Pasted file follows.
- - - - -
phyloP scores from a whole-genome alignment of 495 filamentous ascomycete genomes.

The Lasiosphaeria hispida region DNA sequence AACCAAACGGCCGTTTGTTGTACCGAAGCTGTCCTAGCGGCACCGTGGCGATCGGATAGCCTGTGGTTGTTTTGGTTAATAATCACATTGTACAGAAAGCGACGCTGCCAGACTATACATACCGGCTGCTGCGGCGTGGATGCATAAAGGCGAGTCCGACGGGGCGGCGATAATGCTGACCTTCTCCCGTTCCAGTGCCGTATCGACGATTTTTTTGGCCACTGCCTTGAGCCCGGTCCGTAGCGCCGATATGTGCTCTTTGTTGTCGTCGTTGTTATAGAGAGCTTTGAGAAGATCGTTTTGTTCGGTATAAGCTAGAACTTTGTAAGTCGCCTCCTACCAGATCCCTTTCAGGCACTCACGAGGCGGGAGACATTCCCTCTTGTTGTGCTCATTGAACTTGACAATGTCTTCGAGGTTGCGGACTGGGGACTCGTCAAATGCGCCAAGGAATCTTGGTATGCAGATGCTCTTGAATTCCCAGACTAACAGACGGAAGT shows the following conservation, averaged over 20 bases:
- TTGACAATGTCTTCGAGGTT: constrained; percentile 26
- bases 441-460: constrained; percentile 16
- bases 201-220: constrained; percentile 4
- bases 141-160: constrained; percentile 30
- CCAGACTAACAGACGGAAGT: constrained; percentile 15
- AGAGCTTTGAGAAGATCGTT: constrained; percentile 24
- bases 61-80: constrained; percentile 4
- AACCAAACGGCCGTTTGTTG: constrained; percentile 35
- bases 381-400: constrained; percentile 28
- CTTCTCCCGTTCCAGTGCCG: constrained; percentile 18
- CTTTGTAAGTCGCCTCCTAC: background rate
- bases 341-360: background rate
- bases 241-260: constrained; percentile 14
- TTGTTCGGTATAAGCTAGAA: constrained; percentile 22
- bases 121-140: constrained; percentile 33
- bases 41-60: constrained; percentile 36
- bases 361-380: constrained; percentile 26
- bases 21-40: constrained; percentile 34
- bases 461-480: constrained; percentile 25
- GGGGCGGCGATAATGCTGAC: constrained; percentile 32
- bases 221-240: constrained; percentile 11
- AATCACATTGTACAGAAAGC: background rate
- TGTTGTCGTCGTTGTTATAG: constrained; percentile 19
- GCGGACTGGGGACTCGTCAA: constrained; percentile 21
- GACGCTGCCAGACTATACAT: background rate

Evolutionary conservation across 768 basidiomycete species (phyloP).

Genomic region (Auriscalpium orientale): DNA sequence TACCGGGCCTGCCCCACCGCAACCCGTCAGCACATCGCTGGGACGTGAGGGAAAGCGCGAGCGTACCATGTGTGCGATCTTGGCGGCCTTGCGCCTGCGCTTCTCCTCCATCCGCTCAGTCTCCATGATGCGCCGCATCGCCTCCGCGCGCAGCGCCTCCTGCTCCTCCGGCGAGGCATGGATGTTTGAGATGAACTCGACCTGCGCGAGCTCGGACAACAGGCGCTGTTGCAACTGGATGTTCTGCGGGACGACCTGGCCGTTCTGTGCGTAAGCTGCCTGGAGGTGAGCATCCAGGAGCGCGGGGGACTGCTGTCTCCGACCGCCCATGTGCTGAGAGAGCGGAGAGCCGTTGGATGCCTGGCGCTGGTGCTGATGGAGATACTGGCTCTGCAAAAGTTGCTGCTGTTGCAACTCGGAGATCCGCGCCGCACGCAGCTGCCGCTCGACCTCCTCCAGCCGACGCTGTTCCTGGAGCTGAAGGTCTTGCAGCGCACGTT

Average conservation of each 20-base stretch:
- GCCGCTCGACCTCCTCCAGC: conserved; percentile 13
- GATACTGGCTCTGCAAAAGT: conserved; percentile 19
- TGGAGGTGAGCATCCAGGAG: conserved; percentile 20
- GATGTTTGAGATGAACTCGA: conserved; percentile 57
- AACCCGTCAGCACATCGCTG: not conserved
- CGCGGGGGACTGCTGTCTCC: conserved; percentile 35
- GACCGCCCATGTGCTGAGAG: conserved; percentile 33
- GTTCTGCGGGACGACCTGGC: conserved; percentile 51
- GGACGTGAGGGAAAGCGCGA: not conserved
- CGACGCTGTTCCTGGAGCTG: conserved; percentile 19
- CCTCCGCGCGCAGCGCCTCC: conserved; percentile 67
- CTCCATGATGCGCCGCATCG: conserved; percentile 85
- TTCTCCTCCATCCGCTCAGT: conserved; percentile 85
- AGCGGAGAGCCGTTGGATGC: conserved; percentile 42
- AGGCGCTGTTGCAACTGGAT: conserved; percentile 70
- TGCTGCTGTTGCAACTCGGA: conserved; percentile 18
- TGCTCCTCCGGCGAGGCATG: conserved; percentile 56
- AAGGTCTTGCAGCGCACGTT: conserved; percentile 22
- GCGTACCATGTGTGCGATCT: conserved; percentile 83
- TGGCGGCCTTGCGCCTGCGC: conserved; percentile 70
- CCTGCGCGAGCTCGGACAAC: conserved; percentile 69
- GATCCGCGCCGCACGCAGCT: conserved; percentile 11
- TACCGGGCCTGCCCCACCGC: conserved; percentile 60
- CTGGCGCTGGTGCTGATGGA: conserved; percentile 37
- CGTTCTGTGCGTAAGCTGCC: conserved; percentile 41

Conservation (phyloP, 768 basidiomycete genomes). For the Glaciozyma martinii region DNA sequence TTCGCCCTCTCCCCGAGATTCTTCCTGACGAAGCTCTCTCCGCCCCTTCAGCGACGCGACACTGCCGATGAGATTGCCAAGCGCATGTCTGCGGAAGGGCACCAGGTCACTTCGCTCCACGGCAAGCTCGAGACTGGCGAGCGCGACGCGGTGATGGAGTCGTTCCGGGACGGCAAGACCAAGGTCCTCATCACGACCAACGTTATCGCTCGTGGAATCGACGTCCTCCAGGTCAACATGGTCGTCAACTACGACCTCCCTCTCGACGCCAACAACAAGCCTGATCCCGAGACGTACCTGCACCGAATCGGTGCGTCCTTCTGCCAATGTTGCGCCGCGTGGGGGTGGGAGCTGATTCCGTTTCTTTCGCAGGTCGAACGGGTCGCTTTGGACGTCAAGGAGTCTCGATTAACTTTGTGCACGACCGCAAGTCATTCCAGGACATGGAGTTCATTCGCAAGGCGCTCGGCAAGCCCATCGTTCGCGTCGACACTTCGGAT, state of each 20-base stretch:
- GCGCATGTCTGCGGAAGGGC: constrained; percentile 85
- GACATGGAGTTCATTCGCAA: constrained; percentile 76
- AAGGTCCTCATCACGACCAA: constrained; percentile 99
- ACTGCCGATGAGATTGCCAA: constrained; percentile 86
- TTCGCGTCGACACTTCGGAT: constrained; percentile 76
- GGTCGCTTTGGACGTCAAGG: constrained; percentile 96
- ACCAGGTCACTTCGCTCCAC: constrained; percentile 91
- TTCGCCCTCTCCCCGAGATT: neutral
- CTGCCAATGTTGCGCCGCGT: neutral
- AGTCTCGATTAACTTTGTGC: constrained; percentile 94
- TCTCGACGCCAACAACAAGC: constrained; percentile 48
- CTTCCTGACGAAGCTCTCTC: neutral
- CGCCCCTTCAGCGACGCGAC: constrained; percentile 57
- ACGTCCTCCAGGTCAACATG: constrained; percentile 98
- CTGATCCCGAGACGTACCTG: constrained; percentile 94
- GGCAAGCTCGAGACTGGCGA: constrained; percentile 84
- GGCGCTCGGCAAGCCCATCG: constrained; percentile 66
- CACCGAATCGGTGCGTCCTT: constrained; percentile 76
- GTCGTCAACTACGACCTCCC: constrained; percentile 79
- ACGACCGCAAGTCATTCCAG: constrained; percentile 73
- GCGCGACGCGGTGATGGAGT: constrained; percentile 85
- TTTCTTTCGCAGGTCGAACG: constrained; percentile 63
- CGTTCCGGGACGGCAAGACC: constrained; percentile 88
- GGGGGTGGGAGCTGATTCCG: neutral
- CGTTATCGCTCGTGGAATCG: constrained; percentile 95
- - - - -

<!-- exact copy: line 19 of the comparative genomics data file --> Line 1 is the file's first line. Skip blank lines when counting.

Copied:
- bases 361-380: constrained; percentile 26